Living cells control their form through a tensegrity mechanism (a term first used in architecture that is short for ‘tensional integrity’), meaning that shape stability results from a balance between tensile and compressive forces acting on and inside the cell that establish a state of isometric tension or prestress (Box 1) in the cytoskeleton (reviewed by Ingber, 2006). Taken together, these observations suggest that tensional forces generated via mechanochemical mechanisms in the contractile cytoskeleton oppose adhesive forces exerted on cadherins by the tensile cytoskeleton of neighboring cells in cell-cell junctions and thereby establish a mechanical force balance. This cellular mechanical force equilibrium appears to be crucial for both early progenitor cell sorting and tissue remodeling during later development. For example, recombination experiments in Xenopus embryos indicate that epithelial tissues modulate the surface tension that drives the pattern formation of underlying mesenchymal tissues (Ninomiya and Winklbauer, 2008), and the surface tension of the embryonic heart is crucial for cardiac loop formation in chick embryos ex vivo (Voronov and Taber, 2002). The level of cytoskeletal prestress also continues to be important for the control of cell, tissue and organ shape stability throughout adult life (reviewed by Ingber, 2006).

Patterning of the anteroposterior axis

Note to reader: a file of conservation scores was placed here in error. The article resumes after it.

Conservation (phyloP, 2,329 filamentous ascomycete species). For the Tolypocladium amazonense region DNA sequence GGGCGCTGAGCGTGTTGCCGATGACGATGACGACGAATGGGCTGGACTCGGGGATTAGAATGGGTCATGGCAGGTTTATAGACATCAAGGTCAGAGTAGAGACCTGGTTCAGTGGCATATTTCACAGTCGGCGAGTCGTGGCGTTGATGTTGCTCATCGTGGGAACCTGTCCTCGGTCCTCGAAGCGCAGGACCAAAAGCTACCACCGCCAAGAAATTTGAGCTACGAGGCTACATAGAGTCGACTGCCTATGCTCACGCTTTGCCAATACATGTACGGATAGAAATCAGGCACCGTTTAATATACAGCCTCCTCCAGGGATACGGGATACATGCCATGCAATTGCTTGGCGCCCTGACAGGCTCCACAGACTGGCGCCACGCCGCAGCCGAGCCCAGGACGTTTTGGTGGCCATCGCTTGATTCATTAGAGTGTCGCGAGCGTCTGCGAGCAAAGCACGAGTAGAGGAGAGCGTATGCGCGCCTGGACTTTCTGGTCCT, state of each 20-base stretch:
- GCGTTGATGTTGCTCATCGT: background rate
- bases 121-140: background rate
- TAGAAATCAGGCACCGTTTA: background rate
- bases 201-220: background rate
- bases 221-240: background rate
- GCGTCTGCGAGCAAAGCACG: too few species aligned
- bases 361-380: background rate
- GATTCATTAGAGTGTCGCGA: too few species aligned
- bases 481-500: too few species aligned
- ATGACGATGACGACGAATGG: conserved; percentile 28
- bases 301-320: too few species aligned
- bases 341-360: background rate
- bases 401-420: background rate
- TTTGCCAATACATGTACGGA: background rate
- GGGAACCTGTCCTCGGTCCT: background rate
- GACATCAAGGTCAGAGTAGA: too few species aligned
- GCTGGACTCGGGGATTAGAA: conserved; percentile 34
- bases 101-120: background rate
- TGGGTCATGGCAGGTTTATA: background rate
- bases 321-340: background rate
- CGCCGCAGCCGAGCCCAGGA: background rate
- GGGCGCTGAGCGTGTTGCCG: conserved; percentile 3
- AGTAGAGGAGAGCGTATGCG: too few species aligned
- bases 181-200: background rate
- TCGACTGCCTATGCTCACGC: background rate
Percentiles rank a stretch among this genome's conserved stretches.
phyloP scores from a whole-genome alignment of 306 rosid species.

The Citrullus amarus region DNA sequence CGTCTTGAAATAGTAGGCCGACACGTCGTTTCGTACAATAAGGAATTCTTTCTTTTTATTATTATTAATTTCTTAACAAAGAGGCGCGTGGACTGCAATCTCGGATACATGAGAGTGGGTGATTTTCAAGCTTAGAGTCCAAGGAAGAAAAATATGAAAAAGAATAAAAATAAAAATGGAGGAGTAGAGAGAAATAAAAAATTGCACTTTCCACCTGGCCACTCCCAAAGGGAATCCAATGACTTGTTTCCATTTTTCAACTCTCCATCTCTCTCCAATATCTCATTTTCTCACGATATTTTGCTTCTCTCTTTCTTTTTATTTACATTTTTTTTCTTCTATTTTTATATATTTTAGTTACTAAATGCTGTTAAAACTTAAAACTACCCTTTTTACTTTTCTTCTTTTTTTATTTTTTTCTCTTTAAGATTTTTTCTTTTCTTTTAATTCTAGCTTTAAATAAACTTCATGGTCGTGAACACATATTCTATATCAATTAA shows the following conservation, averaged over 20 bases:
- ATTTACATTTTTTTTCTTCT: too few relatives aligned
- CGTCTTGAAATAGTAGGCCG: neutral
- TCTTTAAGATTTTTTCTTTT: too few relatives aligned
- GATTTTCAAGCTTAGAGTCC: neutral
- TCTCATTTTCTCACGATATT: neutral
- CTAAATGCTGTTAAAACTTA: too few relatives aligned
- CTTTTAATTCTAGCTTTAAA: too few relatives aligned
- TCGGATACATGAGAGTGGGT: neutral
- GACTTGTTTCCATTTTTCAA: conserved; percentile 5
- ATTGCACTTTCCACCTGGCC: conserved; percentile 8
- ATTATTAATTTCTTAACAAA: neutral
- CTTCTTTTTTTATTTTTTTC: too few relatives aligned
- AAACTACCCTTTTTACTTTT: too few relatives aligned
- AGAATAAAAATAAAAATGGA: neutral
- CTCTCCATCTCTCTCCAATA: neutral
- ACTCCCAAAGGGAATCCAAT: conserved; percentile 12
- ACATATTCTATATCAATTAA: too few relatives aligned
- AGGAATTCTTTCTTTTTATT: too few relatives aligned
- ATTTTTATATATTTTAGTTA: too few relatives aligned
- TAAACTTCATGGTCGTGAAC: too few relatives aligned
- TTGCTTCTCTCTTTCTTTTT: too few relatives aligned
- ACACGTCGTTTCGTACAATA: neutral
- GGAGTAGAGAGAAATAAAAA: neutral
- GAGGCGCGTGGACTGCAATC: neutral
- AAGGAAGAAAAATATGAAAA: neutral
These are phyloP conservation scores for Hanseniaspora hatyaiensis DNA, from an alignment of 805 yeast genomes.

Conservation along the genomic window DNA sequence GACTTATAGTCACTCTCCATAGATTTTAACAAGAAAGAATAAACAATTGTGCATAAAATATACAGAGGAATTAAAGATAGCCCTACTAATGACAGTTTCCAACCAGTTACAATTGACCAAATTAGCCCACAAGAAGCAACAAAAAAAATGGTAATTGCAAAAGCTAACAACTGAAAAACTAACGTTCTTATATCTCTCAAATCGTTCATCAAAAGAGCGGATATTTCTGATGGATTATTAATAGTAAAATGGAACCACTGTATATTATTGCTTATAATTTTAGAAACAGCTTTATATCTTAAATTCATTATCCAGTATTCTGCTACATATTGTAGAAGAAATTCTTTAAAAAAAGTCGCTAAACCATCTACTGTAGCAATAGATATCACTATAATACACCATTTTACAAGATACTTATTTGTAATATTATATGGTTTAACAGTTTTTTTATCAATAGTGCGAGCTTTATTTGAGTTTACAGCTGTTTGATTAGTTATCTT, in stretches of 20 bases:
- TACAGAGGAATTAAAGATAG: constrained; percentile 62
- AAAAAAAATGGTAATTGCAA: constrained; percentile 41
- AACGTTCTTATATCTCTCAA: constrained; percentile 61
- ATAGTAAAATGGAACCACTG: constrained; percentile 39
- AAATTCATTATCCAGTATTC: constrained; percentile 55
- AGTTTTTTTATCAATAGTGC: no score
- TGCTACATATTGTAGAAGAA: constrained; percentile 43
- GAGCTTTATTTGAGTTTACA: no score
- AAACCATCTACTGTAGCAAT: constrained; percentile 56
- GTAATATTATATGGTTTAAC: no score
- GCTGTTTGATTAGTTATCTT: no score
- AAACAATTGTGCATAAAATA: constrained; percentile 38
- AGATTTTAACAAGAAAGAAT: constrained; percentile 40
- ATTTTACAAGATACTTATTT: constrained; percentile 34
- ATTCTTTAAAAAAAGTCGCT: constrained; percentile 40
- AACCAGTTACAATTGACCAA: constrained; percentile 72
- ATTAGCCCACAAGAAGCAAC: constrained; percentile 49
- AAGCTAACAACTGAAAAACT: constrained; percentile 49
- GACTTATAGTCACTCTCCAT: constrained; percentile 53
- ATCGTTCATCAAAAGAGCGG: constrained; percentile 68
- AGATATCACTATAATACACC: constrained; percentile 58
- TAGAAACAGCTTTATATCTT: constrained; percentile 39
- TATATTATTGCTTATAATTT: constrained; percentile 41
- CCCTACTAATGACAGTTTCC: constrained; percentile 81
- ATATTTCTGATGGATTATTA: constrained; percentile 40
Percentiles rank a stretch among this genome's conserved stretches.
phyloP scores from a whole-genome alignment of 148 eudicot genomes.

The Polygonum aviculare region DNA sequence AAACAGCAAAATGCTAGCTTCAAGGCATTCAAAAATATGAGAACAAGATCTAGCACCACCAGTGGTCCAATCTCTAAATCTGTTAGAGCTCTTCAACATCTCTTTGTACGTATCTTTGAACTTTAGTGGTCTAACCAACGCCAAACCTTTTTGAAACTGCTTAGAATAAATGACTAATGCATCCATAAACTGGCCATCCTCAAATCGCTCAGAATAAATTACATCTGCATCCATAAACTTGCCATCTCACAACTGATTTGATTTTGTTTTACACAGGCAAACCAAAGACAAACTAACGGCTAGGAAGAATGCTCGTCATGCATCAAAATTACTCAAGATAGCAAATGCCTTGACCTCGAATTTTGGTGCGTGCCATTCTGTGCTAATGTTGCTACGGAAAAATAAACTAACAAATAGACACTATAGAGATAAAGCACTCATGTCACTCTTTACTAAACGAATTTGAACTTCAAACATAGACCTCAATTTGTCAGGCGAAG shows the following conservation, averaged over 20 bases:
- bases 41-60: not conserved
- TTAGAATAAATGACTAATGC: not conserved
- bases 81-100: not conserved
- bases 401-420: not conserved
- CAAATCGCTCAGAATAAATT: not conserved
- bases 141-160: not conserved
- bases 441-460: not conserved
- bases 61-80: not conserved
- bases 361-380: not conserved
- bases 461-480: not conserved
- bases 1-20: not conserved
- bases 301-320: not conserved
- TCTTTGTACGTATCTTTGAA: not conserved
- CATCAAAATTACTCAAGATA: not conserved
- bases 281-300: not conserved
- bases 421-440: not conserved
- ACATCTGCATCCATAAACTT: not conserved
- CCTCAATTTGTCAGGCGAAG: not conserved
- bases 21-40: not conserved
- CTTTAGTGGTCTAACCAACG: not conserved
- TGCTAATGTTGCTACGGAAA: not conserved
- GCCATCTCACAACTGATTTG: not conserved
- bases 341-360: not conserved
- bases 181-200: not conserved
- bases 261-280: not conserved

The basic metazoan body plan is established during gastrulation by a set of highly conserved morphogenetic movements, and several lines of evidence suggest that these shape transformations are driven by cell-generated traction forces. For instance, CE movements induce tissue narrowing along the mediolateral axis, a process that concomitantly lengthens the gastrula stage embryo in the anteroposterior direction. During Drosophila germ band extension (GBE), epithelial cells intercalate and remodel their apical junctions to elongate the germ band (Bertet et al., 2004), and CE movements are also crucial for Xenopus gastrulation, in which intercalation occurs in the presumptive mesoderm to form a notochord with less pronounced junctional remodeling (Keller et al., 2003; Skoglund et al., 2008). These shape transformations are driven by cells that exert traction forces (Box 1) on the ECM or on adjacent cells (Keller et al., 2008) (Fig. 2B). To accomplish these movements, cells protrude actin-based filopodial processes medially and laterally that extend between neighboring cells to make new cell-cell contacts via the binding of cadherins at their tips (Hogan et al., 2004; Brevier et al., 2008). The exertion of local tensional forces on these adhesions drives the planar remodeling of cell-cell junctions, which prevents cells from reverting to their original orientation and ensures long-distance force transfer during Drosophila GBE (Bertet et al., 2004; Blankenship et al., 2006). Embryonic axis formation is stabilized by the generation of actomyosin-based tension, which organizes and stiffens the cytoskeleton in the paraxial somatic mesoderm (Zhou et al., 2009). Myosin II is also enriched at sites of tension application at the surface of intercalating cells (Fernandez-Gonzalez et al., 2009). These observations suggest that the anisotropy of the micromechanical environment contributes significantly to controlling tissue pattern formation in Drosophila embryos (Rauzi et al., 2008).